Conceptions of use are grounded within a common conception that use and influence can be traced to evaluation findings or to the knowledge outputs of evaluative activities. Yet a qualitatively different type of use and impact began to emerge from evaluation practice and research on it. This other sort of consequence –– process use –– appeared to be attributable to something wholly independent of evaluation findings, specifically, the activities or processes of evaluation as opposed to its products or outputs. This volume is a multifacted exploration of process use; it includes methodological, empirical, and conceptual inquiries as well as rich narrative forays into the domain of evaluation practice. Such a comprehensive approach serves to deepen understanding of process use as being pivotal in contemporary theory on evaluation consequences.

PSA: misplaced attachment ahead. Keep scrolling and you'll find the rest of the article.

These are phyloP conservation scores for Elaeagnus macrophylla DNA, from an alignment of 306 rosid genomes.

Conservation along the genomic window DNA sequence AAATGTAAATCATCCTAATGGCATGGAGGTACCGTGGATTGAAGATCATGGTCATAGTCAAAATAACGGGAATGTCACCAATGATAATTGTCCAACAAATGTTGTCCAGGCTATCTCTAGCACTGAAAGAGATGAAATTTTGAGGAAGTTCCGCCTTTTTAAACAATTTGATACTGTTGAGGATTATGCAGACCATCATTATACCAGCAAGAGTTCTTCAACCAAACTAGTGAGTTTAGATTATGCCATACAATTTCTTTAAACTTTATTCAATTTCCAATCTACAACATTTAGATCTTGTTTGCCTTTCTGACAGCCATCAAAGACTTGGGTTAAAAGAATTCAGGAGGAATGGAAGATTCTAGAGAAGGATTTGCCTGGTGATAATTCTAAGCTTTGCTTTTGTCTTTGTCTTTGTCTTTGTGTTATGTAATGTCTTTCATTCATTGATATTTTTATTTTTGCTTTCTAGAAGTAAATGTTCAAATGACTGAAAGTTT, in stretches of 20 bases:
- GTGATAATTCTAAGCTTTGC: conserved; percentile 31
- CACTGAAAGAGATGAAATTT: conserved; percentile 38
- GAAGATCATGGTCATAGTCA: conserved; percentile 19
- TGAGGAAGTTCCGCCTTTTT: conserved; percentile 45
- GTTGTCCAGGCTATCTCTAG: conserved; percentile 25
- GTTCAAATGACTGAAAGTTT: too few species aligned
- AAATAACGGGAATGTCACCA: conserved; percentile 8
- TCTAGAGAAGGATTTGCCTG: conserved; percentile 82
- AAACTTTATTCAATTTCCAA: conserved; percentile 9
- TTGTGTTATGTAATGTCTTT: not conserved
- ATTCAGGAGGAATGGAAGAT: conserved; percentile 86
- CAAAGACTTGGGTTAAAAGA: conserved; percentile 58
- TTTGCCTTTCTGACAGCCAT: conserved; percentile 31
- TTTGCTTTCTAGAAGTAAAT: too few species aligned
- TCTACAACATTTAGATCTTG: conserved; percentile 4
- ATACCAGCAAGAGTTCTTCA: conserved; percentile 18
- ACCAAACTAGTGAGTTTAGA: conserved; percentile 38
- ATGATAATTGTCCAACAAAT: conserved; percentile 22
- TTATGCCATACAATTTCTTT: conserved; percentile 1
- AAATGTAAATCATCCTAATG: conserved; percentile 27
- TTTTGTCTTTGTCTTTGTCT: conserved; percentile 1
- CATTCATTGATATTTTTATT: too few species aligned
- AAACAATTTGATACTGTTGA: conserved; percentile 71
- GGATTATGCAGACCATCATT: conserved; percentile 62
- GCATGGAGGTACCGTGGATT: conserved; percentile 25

This is the 116th volume of the Jossey–Bass quarterly report series New Directions for Evaluation, a publication of Jossey–Bass and the American Evaluation Association. The journal publishes empirical, methodological, and theoretical works on all aspects of evaluation.